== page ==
O2’s Women’s Network has created a toolkit for managers to support employees who are going…Read more
New exhibition challenges public's perceptions of youth homelessness
British fashion photographer Perou, famed for working with iconic figures from the worlds of fashion, film, sport and music, today launched an online photography exhibition which showcases a series of powerful images portraying the realities of youth homelessness in the UK.
The exhibition is part of Homeless & The Arts, a unique campaign which is backed and funded by O2’s Think Big youth programme. The campaign was created by 20 year old homeless activist James McNaughton who, having experienced homelessness firsthand, is committed to using the power of art to engage society with the issue of youth homelessness.
Having successfully exhibited artwork created by homeless youngsters in his hometown of Newcastle, James has partnered with leading British photographer Perou to create an exhibition which will run online at O2thinkbig.co.uk from November 15th.
The exhibition, which includes a range of photographs shot by Perou, is designed to raise awareness of the issue of homelessness and challenge society’s perceptions of the 80,000* young people who experience homelessness every year in the UK.
O2 Think Big ambassador and photographer Perou, said:
‘The vast majority of people are fortunate enough never to have experienced homelessness, but ignorance shouldn’t be an excuse. Every day, homeless young people are forced to confront society’s prejudice and what people fail to realise is the huge impact this has on vulnerable young people as they try rebuild their lives.
‘Through the exhibition James and I have put together, we want people to stop ignoring the issue and see the stark reality of youth homelessness in the UK. It’s about creating an impact and provoking a reaction. If the exhibition can get people to think differently about youth homelessness, it means it’s got a chance of getting people to act differently. That might mean we encourage more people to volunteer to support homeless charities, or it might be as simple as people taking time to talk to homeless young people on the street.’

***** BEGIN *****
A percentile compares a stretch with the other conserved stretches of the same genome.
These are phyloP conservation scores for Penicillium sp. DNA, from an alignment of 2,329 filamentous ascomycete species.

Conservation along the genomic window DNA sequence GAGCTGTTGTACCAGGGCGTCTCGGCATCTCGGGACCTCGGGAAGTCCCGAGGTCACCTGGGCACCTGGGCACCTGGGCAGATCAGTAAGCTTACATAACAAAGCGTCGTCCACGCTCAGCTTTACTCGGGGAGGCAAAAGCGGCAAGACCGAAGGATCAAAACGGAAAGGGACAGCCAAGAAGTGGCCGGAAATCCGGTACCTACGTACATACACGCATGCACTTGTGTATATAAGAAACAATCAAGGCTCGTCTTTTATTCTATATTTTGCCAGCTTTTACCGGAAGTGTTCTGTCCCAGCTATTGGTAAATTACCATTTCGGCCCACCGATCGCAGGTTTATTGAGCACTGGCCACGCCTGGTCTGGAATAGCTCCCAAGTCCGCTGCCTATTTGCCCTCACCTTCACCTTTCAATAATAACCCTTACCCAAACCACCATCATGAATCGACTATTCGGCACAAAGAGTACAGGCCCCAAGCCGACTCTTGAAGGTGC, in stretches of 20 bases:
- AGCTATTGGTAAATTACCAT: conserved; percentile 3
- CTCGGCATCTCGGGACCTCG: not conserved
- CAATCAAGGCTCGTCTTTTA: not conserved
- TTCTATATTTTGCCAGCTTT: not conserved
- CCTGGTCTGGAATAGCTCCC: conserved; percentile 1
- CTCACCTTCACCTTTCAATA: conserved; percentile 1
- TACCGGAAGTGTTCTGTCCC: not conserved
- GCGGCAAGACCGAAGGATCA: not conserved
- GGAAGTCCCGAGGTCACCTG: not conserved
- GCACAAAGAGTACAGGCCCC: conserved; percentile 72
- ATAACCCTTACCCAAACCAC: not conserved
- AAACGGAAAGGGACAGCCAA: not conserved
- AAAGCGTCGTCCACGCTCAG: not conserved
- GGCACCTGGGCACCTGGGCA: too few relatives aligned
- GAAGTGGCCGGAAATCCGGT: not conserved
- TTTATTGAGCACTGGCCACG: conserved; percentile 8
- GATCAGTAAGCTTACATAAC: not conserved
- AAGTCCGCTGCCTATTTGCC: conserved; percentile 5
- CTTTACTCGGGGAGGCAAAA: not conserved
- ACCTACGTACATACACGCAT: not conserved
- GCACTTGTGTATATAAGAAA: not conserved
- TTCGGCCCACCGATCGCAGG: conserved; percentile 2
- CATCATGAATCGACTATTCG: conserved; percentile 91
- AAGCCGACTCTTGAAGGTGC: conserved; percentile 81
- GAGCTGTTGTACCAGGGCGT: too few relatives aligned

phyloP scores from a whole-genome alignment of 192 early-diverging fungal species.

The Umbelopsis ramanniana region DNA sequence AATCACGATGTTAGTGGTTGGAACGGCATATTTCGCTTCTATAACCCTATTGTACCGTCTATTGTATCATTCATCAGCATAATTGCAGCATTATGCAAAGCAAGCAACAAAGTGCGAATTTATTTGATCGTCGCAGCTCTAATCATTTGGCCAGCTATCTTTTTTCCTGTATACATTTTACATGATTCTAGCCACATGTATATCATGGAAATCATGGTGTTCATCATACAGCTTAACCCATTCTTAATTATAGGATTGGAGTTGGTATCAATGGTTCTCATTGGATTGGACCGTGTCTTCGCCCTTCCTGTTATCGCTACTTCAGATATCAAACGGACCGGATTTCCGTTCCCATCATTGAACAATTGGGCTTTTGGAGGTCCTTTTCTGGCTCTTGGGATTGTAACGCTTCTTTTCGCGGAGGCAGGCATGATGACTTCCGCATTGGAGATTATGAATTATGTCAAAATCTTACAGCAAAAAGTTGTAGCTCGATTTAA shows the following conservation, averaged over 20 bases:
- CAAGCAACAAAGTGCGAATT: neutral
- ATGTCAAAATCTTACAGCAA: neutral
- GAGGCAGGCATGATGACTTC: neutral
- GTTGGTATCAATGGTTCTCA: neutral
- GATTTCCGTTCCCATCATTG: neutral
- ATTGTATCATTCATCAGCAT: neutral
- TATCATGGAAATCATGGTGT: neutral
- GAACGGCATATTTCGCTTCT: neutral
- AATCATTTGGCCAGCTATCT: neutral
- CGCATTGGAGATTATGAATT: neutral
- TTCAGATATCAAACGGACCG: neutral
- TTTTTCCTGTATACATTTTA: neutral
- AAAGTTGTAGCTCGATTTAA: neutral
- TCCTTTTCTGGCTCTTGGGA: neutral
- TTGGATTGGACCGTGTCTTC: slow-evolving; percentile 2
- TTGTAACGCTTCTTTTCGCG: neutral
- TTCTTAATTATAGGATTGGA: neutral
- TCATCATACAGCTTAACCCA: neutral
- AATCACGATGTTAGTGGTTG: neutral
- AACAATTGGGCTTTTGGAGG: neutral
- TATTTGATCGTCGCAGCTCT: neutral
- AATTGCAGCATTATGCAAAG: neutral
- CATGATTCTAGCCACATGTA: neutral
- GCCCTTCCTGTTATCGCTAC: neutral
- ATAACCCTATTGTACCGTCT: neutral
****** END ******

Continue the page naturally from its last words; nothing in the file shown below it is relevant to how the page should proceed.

James McNaughton, the young campaigner backed by O2 Think Big, said:
‘Having been homeless I know from personal experience just how difficult it is to turn your life around. One of the biggest barriers preventing young people making that transition is a lack of confidence and sense of self worth. That’s why it’s so important that, as a society, we don’t succumb to convenient stereotypes, but instead treat young homeless people with respect and dignity.’
‘Working with Perou I wanted to use the power of art to dispel some of the negative perceptions of youth homelessness. The exhibition, hopefully, does just that, it gives a voice to the homeless young people behind the images and hopefully it will make people stop and think.’
James and Perou spent several days working closely with homeless organisations in Liverpool and Manchester to shoot the photographs which headline the exhibition. James and Perou spent time visiting each city and talked at length with the young people who volunteered their stories to be part of the exhibition.
The exhibition also features a range of photography shot by young people from London, Newcastle and the East Midlands who have experienced homelessness. These images offer a unique glimpse into their personal stories and bring to life the journey from homelessness to independent living.
James is one of four inspirational young people passionate about tackling important issues in our society who are being backed by O2 with a £1.25million pound media budget to make their voice heard on a national level. Through Think Big, O2 is committed to investing in young people to help them take positive action in their communities. To date, O2 has backed over 1,000 youth led projects.
O2 is backing James’ campaign with a short film that will be shown in cinemas across the UK documenting his story. To find out more about James’ campaign, check out his powerful documentary film, and view the online exhibitions go to O2thinkbig.co.uk